What are the factors at play that project managers and teams need to be mindful of when delivering business change alongside technical delivery?
Without doubt one of the most difficult aspects for any project to consistently get right is how to embed a technical solution successfully into the business. Exceptional technical delivery by itself is no guarantee of project success if it is not accompanied by an equally effective business change process.
There are a number of factors at play that make this final, but critical component of project success difficult to achieve. Below we examine some potential pitfalls that project managers and project teams should be aware of when striving for excellence – not only in technical delivery but also in embedding business change.
The never-ending horizon
Implementing the change into the business is more or less the last thing to occur on a project.
With many projects typically running for more than 12 months, the final business change activities can often appear remote and far off in the distance. The full extent of the challenge of the business change can be neglected during the initial scoping and planning of a project due to the long timelines with the focus on the more immediate technical activities.
To get the jump on what successful business change activities will be required and to facilitate some meaningful, early planning, the project manager should set aside time to review past implementations, for example:
- Talk to other PMs who have delivered change in that particular business area
- Review lessons learned from PIRs etc.
They should also engage early not only with the business sponsor but also the subject matter experts (SMEs): those people who will be on the ground during any deployment, throughout the planning phases.
This should give the project manager better insights into what will be required and allow for these business change activities to be catered for in early scoping and planning exercises.
What else is going on?
Good project managers by definition can be indifferent to the world around them as they pursue the successful delivery of their scope. Whilst they may understand (and be able to feign genuine concern!) for other projects and business challenges around them what they are really about is driving the outcomes of their project.
This single-minded focus is a prerequisite of any project manager as it is the delivery of their scope they will be held to account for. However, such a myopic approach can also come at a cost, particularly when planning successful business change.
Project managers should be open to investigating early in the planning process what other business change is planned for in their impacted business units, including what business challenges they may be facing into the future (headcount reductions, changing business landscapes etc).
Such information will help inform the planning process for the business change activities and guard against inaccurate assumptions being made that may impact the project later in its lifecycle.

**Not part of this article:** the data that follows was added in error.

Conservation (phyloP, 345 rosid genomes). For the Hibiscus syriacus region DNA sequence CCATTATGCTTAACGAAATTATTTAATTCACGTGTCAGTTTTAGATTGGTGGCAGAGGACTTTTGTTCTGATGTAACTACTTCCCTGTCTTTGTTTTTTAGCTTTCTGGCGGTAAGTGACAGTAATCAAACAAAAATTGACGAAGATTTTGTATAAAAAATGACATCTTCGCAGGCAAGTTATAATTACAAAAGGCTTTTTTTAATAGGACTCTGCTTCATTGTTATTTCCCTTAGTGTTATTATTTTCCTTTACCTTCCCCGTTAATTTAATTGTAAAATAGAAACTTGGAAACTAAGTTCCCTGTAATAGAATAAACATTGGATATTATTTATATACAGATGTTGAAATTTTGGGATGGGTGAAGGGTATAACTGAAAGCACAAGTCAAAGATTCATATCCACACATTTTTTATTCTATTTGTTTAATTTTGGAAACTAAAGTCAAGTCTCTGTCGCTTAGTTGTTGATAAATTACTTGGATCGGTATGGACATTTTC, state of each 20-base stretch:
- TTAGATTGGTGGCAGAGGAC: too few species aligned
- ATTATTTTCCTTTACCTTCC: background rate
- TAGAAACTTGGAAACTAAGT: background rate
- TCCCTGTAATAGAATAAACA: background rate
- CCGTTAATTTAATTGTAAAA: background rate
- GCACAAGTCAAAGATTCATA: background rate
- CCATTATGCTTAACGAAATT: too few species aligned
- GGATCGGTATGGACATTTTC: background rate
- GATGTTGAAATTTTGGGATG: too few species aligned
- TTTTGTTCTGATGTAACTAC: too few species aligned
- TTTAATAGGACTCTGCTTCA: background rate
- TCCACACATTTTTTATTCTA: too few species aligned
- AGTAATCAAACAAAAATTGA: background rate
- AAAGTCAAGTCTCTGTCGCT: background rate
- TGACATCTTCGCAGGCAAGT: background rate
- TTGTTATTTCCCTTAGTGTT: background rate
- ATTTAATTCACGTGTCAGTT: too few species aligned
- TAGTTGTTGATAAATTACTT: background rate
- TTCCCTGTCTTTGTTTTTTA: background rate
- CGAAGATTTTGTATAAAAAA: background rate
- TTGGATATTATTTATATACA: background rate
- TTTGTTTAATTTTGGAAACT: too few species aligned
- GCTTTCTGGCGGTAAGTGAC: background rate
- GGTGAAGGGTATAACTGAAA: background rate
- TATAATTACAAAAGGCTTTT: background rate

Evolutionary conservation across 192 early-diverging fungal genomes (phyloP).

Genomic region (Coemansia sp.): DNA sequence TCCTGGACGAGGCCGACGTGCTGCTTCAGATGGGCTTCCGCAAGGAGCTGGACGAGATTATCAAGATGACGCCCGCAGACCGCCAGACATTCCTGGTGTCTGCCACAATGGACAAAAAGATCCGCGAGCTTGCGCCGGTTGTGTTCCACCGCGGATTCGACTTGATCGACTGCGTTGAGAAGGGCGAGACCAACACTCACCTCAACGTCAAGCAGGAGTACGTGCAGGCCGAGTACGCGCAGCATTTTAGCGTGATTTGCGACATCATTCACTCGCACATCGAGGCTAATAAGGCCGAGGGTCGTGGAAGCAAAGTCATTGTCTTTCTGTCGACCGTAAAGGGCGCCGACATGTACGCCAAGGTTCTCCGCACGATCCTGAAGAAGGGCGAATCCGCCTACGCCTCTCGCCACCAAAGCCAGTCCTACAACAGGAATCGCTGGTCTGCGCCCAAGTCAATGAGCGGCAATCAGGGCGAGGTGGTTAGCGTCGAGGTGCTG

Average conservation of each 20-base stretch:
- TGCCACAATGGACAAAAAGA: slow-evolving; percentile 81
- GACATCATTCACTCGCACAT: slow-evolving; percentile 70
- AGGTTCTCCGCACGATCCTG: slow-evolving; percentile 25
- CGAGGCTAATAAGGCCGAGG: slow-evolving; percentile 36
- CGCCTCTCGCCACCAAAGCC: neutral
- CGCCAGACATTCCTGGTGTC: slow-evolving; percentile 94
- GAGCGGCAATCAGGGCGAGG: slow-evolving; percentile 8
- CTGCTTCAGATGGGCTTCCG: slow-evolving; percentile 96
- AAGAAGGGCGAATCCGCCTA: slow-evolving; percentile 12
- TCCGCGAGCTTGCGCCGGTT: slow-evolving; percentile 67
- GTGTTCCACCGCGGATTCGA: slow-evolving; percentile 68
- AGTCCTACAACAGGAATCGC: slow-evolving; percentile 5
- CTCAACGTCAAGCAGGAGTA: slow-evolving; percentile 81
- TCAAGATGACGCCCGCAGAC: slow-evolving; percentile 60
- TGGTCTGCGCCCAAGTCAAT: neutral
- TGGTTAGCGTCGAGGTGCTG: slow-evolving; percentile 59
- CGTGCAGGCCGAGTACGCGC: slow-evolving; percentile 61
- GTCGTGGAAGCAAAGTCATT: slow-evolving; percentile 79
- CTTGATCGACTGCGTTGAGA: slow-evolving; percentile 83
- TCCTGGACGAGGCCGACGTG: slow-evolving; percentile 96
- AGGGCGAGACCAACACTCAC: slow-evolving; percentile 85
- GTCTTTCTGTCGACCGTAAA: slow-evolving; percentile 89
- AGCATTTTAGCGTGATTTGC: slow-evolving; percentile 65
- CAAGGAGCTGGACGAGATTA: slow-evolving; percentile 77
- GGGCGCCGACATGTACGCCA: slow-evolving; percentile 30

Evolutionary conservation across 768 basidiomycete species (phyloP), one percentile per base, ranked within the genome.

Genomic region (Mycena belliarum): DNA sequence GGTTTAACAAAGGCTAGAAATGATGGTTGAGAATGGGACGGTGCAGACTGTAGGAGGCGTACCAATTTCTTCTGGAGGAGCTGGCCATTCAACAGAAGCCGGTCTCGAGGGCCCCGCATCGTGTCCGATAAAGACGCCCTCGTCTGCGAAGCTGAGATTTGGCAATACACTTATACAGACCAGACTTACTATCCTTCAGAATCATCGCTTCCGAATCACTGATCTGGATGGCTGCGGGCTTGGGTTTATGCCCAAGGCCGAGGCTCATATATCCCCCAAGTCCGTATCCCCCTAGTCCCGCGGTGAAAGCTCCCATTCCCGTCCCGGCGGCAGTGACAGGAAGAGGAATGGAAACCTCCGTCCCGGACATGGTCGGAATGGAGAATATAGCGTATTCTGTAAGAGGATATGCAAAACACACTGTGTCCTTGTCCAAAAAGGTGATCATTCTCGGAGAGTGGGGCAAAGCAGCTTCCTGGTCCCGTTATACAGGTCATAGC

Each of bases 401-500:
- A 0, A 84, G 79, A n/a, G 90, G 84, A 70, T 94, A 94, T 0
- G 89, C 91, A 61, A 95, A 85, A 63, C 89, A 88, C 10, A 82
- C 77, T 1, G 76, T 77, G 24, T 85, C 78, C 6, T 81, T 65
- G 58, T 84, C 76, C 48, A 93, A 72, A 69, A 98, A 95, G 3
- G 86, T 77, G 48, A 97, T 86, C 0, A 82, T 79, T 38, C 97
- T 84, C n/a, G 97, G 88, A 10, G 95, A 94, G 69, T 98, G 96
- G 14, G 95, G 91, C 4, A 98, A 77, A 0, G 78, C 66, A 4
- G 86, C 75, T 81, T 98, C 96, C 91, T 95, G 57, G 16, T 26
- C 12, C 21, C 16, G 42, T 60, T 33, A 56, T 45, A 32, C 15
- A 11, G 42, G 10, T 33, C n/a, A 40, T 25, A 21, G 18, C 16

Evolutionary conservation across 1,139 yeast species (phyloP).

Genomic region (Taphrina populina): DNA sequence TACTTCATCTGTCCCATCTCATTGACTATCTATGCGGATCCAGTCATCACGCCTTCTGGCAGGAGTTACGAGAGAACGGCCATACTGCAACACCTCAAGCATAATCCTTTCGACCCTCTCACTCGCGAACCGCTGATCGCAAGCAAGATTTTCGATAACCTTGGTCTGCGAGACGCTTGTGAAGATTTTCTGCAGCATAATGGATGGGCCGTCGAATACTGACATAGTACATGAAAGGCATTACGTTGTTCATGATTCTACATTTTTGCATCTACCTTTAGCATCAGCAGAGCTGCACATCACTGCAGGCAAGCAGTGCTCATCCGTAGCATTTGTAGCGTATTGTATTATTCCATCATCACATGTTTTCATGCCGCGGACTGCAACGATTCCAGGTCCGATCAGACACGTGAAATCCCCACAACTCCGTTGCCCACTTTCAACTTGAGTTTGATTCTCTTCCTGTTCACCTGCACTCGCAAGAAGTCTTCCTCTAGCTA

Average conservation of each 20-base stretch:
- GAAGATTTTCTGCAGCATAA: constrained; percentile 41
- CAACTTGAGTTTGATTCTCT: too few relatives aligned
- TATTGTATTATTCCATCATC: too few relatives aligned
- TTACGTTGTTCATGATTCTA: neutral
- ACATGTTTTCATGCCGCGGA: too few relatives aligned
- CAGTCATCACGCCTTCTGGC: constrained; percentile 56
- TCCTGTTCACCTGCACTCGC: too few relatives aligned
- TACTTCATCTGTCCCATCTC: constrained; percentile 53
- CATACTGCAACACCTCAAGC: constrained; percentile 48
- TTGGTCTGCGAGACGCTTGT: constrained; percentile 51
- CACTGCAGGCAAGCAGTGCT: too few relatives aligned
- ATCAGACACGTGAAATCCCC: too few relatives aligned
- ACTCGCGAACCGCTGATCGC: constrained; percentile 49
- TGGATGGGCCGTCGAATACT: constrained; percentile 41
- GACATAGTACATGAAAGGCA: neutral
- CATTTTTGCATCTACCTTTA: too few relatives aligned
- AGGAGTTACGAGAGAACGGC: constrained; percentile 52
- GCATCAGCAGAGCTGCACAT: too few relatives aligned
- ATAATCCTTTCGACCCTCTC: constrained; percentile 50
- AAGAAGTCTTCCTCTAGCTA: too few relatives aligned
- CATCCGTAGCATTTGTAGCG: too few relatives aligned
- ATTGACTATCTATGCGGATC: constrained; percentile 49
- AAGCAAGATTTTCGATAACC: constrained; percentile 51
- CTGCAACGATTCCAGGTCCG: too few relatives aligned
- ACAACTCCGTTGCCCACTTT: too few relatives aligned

Spend some quality time with the business
Too often project managers spend most their time with the technical staff on their projects. This could be triaging issues, reviewing the technical plans, assisting with the planning and execution of testing cycles etc. This focus on the technical can come at a cost. It does not begin to provide the end-user insights that are required to ensure the technical changes can be embedded successfully into the business.
If project managers were to change this focus and begin to devote a greater percentage of their time engaged with the business, the insights gained should greatly increase their appreciation of the business change challenges and ensure better planning and execution of this business change.
The types of things a project manager could do include spending a day on the front line with the users, floor walking with the SMEs and meeting the influencers personally within the business teams. They should also be attending team meetings as an observer to better understand the user group dynamics.
All of these activities should provide the project manager better insights into how the business unit ticks and these insights could then be factored into the business change activities.
Delivering successful business change requires accurate insights
The points above are by no means exhaustive. Delivering successful business change is complex and forever challenging and requires the right inputs (i.e. accurate insights) for project managers to plan successfully. It cannot be wholly outsourced to the change manager.
The project manager has a responsibility to provide whatever assistance they can to set the change effort up for success and by following some of the suggestions above, the business change has a greater chance of matching and complimenting the success of any technical delivery.
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